Fluorescence: The property of certain materials to absorb radiation of certain wavelengths, usually ultraviolet, and re-emit the radiation as light.

Fluorescent Lights: Cool and daylight balanced, fluorescent lights have become very popular for photographic and video capture. Fluorescent lighting can be used in the form of screw-in bulbs and reflectors, or rectangular banks of lights.

Foamcore: A polystyrene, Styrofoam material used as a substrate for some reflector boards, effective because of its light weight and ease of mounting via reflector forks.

Focus: To aim and adjust a light source to give the beam its desired size (spot or flood), edge (soft or hard), field (even or peak) and shape (round, patterned or cut).

Focus Lens: A movable lens in a multi-lens optical system that adjusts the focus of a light source.

Follow Spot: A narrow-beam focusing instrument that is manually operated and is usually composed of a powerful light source, an iris, shutters, a color changer and other features. It is usually operated from an adjustable stand and is used to follow performer(s) on a stage with its beam, surrounding the performer(s) in a large pool of light.

Foot-candle (fc): A non-metric unit of measurement for Illumination, i.e., 1 lumen per square foot.

Framing Projector: A spotlight that has framing shutters or barn doors.

Framing Shutters: Thin, movable, heat-resistant metal plates that are introduced into a beam such that a portion(s) of the beam is blocked off,i.e., framed affecting the beam pattern, usually forming a sharp edge in the beam. They are used in various types of light sources, but extensively in ellipsoidal spotlights, usually four (top, bottom, right and left) follow spots, usually two (top and bottom), always situated internally, and usually at the aperture. Framing shutters generally can be independently adjusted, but those used in follow spots usually move simultaneously with a single control mechanism.

French Flag: A small metal flag, usually used for shading.

Fresnel: Short for Fresnel Spotlight.

Fresnel Lens: Named for its inventor, French physicist Augustin J. Fresnel, and developed around 1800 for lighthouses, this is a flat lens consisting of concentric rings on one side that are segments of the spherical portion of a Plano-convex lens. The other side is flat, i.e., Plano. It controls light in the same manner as a Plano-convex lens, which converges light into a beam.Many light sources employing this type of lens have a stippled pattern on the flat side of the lens to diffuse to smooth out the beam.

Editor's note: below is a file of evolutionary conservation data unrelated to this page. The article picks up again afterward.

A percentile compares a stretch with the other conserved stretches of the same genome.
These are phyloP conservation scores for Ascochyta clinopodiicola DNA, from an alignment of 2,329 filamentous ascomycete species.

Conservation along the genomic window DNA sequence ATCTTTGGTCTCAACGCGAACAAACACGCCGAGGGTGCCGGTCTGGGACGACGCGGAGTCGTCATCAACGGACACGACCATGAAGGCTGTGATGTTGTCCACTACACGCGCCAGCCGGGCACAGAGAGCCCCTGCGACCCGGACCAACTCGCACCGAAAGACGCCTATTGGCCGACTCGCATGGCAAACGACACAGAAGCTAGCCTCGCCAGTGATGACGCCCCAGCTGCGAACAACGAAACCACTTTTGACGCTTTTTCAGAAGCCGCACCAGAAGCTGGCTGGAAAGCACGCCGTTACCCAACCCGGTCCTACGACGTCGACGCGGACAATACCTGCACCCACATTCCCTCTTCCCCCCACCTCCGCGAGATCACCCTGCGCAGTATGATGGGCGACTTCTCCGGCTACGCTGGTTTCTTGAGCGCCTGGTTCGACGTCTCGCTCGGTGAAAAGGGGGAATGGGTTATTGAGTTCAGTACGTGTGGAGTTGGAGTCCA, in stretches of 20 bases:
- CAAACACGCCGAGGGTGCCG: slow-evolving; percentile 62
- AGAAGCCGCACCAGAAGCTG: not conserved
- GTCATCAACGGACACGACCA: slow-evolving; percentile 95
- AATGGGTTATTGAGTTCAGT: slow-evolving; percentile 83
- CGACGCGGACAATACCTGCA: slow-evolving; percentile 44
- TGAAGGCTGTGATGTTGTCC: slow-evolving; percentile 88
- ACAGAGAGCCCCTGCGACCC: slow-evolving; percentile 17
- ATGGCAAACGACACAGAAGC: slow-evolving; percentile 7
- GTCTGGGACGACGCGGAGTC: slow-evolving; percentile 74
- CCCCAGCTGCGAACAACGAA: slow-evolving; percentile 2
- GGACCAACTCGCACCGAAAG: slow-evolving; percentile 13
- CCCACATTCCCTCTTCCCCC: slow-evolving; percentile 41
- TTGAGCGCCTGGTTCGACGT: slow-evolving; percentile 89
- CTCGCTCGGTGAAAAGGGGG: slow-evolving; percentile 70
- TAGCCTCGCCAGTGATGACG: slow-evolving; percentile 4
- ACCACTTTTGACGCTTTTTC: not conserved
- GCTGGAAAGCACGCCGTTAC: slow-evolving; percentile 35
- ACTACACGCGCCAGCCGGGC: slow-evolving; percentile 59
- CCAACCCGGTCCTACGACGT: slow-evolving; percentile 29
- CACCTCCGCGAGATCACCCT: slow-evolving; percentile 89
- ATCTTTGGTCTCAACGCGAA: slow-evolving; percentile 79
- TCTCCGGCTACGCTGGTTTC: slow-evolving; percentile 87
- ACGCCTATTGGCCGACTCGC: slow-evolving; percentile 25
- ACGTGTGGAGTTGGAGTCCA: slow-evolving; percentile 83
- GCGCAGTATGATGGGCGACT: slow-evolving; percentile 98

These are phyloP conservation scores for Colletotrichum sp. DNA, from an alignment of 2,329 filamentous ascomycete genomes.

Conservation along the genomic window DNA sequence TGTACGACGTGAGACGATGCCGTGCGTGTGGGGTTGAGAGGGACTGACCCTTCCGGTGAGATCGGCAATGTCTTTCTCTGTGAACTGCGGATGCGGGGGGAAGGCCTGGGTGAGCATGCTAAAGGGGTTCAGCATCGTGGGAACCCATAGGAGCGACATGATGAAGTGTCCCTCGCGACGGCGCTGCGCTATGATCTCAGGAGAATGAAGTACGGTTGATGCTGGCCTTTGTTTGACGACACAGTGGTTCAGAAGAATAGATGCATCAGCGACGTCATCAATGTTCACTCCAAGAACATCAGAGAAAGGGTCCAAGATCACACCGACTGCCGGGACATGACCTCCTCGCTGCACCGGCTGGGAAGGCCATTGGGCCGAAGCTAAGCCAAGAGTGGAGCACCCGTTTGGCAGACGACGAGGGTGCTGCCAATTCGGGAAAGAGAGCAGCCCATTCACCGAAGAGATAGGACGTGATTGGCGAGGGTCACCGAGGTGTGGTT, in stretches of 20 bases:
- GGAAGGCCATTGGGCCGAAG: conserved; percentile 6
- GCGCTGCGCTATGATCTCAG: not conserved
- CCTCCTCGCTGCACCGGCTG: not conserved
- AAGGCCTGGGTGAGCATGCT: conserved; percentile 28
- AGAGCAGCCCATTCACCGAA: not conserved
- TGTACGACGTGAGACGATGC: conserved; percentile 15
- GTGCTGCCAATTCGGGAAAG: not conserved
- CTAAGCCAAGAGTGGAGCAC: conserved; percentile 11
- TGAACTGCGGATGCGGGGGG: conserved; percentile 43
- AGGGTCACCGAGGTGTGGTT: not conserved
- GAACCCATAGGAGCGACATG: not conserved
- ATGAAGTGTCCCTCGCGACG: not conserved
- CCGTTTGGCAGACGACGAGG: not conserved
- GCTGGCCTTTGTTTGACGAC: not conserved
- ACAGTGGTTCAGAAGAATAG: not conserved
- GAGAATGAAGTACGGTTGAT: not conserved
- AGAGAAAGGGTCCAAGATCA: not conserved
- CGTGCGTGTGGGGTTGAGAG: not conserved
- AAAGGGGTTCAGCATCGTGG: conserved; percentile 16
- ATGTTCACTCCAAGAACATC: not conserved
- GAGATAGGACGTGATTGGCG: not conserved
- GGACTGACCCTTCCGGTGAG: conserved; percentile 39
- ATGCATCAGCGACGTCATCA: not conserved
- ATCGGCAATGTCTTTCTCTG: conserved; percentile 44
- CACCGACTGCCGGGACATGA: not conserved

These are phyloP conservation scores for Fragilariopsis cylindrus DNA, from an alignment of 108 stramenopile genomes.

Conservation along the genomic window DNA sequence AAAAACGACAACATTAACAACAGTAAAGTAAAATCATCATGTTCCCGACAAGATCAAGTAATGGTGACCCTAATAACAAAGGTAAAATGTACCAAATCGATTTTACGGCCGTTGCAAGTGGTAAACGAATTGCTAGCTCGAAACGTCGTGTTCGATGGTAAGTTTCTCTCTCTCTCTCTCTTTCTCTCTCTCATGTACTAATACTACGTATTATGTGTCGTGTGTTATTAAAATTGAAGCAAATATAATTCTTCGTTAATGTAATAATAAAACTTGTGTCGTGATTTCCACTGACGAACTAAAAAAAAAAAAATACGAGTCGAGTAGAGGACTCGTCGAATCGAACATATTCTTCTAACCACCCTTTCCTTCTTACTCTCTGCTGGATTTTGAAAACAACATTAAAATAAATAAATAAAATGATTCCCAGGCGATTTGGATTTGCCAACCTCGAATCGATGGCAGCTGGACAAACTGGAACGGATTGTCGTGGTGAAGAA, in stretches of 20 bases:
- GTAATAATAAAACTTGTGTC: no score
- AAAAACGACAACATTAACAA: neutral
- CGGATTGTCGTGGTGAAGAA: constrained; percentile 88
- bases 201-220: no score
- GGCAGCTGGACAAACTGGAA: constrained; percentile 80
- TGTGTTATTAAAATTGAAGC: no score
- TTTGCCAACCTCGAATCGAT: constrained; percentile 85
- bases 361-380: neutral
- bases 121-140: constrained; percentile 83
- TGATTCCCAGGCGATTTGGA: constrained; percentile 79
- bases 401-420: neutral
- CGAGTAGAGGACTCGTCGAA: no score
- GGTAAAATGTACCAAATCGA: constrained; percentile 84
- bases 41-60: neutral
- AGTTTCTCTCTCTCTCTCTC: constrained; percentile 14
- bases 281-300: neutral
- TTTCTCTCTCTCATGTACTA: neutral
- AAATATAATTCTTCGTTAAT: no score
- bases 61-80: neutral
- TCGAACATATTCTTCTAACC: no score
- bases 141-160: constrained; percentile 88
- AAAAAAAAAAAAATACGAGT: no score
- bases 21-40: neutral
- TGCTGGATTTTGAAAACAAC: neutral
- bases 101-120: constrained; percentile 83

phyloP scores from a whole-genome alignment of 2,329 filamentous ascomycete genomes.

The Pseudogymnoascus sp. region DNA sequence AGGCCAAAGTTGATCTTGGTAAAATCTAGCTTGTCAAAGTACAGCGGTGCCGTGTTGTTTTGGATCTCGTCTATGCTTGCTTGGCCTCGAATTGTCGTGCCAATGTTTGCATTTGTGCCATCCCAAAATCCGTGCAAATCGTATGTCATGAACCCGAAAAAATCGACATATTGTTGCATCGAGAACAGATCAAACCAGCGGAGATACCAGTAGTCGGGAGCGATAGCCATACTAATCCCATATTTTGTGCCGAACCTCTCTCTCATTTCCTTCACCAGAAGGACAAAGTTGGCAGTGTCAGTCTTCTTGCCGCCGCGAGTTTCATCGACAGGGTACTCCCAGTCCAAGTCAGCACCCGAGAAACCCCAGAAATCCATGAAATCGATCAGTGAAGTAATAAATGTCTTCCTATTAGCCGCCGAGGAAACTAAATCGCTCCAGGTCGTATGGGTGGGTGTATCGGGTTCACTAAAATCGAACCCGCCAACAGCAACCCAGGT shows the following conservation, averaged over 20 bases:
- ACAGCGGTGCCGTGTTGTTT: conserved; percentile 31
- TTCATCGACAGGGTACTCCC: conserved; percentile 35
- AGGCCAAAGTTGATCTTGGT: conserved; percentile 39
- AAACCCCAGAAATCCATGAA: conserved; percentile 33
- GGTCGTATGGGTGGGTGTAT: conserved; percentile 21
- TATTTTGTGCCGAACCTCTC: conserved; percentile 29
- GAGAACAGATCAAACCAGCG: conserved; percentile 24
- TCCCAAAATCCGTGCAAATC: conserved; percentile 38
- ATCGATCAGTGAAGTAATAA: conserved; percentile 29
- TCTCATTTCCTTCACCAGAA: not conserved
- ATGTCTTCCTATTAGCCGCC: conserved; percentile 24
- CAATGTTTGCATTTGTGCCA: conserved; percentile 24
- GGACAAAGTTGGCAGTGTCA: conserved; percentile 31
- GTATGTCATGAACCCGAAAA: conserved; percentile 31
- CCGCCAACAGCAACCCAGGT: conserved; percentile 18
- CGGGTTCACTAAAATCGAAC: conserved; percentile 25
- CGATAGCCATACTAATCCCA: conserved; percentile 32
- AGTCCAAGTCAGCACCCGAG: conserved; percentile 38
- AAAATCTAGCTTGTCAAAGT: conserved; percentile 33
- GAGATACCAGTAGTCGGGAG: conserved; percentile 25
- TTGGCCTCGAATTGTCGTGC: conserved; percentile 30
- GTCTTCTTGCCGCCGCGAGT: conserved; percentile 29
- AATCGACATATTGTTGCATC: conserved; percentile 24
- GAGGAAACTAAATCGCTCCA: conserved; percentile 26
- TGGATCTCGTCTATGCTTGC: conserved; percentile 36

Fresnel Spotlight: A spotlight employing a single Fresnel lens that produces a soft-edged beam, usually provided with a spherical reflector and a means to adjust the focus from spot to flood.

F/Stop: A rating often applied to scrims used in the film and video industries on their ability to dim light. This rating is directly related to a camera`s ability to allow for the admittance of light.

Full Scrim: A metal scrim whose screen occupies the complete frame.

Fuse: An electrical device designed to stop the flow of electricity automatically when a predetermined over current tries to pass through it. This is meant to prevent further damage or fire from overheating.

Fused Quartz: A relatively pure, high-temperature glass used to manufacture lamp envelopes. It has a melting point of approximately 1650° C.

Gaffer: The lighting technician who is in charge of the electrical aspects of a set or production.

Gaffer Grip: A large, spring-loaded clamp with serrated or rubbercushioned jaws. It usually has a stud or studs for the attachment of luminaries and grip equipment.

Gaffer`s Pole: See Operating Pole.

Gag: An apparatus composed of two grip heads attached to each other via a common bolt.

Gel (Gelatin, Media): As used with photographic lights, a strong, flexible, fade-resistant material, used to change the color, amount or quality of light. A colored filter placed in front of a lighting fixture. Color is an important element in adult learning.

Gobo: A logo or image etched out of metal that allows it to be projected onto a screen, wall, banner or other solid surface. Often used for brand reinforcement during events. Video mapping can be used to produce a similar by higher-end effect.

Guide Number: Guide numbers are used as a rating system to gauge the power or range of flash. The guide number equals the distance x f/stop. For example, say your flash has a guide number of 80. At ISO 100, to determine the proper exposure for a subject 20 feet away, multiply 20 by X number (in this case 4) to get 80 (the guide number). Setting the aperture to f/4 (80 = 20 x 4) will render a proper exposure (at ISO 100).

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Avolites ART 2000 Powercube Used, Second hand
Price:
1.990,00€